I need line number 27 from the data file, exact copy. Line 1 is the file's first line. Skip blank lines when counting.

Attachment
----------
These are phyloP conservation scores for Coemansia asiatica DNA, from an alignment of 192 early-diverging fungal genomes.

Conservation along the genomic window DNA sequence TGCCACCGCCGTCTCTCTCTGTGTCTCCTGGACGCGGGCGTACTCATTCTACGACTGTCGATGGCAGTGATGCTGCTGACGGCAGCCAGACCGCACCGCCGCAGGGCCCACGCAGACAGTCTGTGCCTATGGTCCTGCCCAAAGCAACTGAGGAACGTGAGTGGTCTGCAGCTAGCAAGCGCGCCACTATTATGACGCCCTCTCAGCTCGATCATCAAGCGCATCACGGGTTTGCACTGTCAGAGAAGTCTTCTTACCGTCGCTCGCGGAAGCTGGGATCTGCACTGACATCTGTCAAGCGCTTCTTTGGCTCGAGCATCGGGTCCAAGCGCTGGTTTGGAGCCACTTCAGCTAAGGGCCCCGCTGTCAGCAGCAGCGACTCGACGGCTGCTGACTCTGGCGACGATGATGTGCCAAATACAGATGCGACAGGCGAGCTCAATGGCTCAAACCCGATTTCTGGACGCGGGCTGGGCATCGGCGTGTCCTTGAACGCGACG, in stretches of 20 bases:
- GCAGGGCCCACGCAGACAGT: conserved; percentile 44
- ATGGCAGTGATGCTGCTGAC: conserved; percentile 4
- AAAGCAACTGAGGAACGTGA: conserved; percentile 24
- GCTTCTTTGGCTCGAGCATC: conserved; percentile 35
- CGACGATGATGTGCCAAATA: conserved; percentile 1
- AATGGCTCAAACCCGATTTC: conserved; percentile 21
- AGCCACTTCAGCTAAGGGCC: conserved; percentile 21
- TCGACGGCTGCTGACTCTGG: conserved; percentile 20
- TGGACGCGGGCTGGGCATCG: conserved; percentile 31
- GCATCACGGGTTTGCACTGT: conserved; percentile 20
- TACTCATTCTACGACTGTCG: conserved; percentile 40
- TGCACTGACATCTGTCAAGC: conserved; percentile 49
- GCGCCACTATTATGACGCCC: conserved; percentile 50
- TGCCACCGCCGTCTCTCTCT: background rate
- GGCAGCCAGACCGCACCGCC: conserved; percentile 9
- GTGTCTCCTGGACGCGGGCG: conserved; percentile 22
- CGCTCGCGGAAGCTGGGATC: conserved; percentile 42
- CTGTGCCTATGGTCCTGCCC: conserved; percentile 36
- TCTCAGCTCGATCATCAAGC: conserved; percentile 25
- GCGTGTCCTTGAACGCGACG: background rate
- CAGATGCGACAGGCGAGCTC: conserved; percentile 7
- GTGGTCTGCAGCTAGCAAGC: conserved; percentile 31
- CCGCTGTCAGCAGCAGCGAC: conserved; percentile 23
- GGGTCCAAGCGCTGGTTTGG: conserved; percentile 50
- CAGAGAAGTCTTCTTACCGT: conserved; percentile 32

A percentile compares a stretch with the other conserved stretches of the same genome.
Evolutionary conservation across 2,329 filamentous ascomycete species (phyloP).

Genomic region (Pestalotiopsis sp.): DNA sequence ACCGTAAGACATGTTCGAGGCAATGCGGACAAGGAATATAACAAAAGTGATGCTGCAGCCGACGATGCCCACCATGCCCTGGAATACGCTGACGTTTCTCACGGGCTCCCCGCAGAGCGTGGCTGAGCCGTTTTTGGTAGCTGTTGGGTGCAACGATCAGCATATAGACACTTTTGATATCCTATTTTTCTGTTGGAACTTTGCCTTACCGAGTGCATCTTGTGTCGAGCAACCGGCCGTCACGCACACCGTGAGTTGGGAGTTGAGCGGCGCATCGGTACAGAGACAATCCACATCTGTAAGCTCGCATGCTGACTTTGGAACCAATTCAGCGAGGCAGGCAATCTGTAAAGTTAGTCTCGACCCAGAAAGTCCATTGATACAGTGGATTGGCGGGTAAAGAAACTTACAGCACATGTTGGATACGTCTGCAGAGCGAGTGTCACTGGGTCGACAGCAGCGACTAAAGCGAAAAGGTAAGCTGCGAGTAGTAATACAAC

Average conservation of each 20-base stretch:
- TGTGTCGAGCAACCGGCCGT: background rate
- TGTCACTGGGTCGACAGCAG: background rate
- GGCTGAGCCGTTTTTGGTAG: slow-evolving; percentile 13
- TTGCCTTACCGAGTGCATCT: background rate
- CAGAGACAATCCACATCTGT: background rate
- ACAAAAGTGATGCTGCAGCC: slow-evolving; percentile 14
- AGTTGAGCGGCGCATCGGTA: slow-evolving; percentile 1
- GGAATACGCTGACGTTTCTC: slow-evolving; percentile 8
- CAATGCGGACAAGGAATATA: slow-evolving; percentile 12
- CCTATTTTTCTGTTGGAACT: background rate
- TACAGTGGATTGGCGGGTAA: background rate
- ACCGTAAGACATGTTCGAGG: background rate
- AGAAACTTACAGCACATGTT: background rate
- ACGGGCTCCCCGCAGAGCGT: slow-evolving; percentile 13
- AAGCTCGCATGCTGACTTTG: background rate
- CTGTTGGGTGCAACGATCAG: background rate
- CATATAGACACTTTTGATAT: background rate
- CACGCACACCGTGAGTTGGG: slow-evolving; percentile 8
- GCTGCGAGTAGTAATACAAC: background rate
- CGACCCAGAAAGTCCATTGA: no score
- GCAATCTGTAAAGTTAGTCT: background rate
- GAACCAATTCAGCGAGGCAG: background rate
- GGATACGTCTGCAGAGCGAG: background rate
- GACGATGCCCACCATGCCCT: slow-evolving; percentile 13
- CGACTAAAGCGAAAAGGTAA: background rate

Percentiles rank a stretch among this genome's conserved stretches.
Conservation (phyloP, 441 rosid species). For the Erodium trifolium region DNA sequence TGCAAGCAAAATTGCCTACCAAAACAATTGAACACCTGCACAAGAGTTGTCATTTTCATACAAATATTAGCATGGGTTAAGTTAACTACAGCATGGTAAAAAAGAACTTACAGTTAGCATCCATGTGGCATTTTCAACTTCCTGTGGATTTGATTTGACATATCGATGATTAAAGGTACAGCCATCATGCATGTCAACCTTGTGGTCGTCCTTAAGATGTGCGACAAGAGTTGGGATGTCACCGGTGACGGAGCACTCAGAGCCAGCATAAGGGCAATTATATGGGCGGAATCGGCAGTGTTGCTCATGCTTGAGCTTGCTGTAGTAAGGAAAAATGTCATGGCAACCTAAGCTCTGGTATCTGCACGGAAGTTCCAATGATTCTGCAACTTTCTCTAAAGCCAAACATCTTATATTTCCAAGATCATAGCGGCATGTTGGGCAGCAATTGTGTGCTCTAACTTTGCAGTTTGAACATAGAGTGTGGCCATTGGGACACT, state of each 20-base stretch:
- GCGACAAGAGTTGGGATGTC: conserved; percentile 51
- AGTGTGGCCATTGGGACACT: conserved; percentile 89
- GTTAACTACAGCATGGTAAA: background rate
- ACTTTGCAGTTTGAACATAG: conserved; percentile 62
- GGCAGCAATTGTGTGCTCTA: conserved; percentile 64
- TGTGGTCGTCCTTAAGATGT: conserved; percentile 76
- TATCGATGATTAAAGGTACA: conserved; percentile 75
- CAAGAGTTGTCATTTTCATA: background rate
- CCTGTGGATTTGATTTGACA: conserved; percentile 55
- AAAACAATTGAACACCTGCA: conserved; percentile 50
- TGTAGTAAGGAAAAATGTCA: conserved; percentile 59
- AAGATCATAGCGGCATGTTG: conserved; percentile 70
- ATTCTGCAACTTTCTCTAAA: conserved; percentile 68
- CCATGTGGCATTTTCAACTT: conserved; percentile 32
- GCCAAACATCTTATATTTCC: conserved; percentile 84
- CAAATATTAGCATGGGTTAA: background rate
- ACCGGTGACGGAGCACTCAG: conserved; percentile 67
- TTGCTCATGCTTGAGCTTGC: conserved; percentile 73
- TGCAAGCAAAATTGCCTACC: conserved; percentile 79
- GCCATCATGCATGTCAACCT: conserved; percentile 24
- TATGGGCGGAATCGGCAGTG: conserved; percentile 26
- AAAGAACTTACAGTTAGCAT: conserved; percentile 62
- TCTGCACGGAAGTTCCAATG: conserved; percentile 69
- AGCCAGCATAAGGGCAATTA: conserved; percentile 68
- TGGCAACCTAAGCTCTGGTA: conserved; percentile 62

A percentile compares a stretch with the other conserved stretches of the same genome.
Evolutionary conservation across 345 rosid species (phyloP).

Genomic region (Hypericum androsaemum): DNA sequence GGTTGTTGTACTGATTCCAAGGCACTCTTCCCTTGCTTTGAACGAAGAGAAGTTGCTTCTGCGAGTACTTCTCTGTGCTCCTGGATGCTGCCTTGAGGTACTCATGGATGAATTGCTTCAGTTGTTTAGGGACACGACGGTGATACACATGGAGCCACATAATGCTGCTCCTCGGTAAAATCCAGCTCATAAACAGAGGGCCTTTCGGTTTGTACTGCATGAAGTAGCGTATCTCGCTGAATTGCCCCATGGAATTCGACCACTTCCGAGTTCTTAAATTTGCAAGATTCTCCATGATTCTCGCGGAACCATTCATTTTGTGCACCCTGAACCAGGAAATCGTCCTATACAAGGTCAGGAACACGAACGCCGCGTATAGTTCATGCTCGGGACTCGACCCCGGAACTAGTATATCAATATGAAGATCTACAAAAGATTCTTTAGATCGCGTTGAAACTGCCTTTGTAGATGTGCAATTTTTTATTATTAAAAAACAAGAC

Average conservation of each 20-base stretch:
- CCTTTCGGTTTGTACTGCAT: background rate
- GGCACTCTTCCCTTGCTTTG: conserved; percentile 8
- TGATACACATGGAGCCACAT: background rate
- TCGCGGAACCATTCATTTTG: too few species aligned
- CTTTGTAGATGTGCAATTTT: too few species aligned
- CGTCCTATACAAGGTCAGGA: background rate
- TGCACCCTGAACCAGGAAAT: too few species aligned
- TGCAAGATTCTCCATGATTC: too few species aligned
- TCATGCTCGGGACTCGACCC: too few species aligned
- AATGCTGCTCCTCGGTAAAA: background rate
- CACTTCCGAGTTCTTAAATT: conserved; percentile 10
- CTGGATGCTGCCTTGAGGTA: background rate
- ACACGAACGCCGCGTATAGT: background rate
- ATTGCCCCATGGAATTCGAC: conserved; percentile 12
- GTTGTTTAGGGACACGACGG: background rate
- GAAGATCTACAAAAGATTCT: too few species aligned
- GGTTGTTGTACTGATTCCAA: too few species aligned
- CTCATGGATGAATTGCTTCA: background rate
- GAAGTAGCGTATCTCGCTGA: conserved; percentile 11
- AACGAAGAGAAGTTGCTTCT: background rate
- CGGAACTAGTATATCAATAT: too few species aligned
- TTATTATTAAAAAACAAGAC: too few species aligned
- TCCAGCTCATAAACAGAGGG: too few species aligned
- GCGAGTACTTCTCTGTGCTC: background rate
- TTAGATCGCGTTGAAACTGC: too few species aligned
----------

- CAGAGAAGTCTTCTTACCGT: conserved; percentile 32